The City of Seattle could indeed get more with less, by purchasing and creating the nation’s first vertical municipal campus.
The City of Seattle had a unique public-sector dilemma: it needed more space in a high-occupancy market cycle and it wanted nicer space to improve working conditions, but as a public entity, the budget was severely constrained. The City was faced with a real estate challenge as well as a potential public relations uproar.
Based on detailed financial analyses, Kinzer saw a clear opportunity for the City to save money by purchasing rather than leasing core facilities, and then subleasing any unused space to others. It sounded simple, but what followed was one of the most complicated — and ultimately one of the most successful — financial transactions in the City’s history.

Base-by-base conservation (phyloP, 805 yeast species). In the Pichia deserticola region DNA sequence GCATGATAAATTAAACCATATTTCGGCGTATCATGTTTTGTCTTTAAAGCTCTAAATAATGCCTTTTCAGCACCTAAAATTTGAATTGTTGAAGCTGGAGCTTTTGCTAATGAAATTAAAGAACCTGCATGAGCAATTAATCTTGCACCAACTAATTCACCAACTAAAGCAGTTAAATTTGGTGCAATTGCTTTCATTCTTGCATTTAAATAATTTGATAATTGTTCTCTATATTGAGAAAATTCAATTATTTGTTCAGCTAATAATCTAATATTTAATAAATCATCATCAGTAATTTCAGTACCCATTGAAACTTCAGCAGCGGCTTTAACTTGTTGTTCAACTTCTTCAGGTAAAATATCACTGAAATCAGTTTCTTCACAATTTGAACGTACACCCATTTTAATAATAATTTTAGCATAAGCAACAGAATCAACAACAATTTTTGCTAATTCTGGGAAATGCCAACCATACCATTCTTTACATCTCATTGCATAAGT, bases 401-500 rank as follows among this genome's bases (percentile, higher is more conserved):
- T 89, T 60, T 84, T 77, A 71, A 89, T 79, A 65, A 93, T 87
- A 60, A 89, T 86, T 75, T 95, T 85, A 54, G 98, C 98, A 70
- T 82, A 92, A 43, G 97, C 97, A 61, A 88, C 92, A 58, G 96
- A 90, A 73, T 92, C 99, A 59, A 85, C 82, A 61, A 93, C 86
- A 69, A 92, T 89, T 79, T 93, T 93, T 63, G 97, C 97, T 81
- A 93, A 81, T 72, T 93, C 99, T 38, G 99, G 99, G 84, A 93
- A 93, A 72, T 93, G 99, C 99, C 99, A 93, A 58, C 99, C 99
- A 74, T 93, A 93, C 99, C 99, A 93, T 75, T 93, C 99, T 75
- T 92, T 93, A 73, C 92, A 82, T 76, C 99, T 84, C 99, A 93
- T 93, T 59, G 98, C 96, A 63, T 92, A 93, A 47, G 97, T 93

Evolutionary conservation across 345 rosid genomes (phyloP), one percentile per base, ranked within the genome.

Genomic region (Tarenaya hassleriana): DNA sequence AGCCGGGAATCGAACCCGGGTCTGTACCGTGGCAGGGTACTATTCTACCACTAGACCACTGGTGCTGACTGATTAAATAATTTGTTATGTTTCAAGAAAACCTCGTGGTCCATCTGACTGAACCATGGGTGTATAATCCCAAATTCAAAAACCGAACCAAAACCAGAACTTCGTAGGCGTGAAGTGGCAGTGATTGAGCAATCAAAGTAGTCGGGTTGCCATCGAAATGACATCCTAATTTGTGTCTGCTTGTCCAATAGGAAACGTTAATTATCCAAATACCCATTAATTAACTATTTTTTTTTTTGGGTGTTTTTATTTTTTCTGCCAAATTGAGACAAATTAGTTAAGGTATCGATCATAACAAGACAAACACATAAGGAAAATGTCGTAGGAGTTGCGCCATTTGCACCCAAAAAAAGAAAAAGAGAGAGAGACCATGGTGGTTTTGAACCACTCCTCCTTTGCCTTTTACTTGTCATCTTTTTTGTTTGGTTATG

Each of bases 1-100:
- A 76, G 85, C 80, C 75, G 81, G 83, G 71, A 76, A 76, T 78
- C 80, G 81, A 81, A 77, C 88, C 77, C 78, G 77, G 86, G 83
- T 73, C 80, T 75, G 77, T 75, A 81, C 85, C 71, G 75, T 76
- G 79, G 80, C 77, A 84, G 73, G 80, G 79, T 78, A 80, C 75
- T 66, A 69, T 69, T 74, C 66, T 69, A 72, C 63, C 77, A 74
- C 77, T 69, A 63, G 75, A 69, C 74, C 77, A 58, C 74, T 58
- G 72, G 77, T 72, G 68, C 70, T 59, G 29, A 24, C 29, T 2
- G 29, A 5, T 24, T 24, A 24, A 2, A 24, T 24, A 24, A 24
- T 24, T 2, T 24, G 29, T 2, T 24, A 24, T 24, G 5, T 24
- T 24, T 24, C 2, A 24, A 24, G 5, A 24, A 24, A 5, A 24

When the Kinzer team proposed that the City buy a 62-story Class A skyscraper, then called Key Tower, it was a public sector first. It was an expensive property, but the owners were in default. Kinzer entered into negotiations that would achieve a 50-cents-on-the-dollar purchase price, and with tax-exempt financing, the City would be mortgage-free in 20 years, while paying less than their previous rent. Meanwhile, throughout the property negotiations, Kinzer worked to communicate the advantages to the city council, the mayor, the public, and seven banks holding the deed-of-trust, and finally, to the fee owner in possession and default. It was complex consensus-making at its finest.